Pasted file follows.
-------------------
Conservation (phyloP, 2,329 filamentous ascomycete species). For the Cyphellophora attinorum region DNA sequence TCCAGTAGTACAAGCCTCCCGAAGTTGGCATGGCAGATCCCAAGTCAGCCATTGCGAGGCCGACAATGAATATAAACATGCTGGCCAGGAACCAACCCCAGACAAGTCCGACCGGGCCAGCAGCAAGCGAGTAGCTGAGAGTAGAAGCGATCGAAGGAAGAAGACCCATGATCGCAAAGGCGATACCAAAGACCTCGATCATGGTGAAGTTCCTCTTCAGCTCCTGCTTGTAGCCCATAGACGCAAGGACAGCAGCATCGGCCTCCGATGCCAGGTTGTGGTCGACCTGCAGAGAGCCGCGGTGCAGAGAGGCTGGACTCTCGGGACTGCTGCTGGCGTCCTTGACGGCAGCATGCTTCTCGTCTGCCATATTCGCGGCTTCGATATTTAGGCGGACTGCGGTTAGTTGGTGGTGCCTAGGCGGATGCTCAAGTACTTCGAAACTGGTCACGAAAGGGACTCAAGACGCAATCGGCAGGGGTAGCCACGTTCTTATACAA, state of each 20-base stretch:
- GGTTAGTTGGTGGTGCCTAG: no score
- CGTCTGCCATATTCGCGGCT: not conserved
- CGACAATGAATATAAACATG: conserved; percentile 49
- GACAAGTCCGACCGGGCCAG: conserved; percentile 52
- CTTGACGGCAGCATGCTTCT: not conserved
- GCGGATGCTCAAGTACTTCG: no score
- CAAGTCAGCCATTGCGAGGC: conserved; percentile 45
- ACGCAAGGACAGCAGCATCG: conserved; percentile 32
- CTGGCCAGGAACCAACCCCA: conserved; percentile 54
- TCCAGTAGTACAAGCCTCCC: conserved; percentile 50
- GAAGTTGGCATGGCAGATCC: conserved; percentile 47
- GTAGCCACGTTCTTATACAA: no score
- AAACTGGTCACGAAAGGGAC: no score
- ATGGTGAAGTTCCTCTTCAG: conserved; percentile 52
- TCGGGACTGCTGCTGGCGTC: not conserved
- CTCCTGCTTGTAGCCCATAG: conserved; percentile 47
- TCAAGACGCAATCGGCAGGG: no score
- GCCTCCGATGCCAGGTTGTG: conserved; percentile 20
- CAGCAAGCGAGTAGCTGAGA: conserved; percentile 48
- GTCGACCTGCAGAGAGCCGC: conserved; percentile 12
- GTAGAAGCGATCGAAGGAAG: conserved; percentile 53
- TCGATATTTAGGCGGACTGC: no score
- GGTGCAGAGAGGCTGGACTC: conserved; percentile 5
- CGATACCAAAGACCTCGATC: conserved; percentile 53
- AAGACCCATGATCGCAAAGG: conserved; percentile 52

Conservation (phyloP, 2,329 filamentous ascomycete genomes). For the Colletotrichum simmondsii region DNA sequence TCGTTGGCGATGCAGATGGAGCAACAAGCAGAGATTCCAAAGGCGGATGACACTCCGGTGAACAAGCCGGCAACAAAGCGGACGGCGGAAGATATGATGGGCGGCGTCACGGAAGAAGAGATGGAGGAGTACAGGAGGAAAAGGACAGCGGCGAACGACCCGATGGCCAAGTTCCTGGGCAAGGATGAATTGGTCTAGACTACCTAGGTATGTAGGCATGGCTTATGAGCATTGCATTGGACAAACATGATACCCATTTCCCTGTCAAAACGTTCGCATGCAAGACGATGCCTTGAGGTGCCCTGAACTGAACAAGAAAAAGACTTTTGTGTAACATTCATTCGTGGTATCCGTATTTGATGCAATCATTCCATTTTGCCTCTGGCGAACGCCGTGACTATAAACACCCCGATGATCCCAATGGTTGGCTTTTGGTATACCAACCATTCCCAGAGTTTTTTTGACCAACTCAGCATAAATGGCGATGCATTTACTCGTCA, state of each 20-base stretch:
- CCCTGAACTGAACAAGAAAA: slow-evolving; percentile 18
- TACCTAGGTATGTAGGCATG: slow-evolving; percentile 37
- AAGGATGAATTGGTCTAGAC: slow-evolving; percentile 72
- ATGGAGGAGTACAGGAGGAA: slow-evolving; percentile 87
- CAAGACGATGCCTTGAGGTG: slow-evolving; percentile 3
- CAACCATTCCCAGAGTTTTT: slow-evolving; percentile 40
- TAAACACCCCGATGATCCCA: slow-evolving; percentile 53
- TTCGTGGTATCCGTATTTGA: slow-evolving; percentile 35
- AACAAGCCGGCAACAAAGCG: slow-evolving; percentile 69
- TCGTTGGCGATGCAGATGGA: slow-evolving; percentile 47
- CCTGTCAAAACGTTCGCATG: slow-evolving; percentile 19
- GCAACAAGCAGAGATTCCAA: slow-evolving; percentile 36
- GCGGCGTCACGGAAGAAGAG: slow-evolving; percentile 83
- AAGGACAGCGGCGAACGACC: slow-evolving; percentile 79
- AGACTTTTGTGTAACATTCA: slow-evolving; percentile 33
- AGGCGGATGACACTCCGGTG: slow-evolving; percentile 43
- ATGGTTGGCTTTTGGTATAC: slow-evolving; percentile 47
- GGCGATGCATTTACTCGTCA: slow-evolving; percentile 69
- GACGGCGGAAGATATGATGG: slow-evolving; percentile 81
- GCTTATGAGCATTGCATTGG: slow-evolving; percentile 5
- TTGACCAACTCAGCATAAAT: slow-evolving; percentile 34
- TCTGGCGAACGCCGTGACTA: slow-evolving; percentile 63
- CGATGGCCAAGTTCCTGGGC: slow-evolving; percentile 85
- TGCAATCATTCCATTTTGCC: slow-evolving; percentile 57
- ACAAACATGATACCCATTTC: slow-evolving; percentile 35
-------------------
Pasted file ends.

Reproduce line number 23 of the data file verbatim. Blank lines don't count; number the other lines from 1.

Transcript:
- TCGATATTTAGGCGGACTGC: no score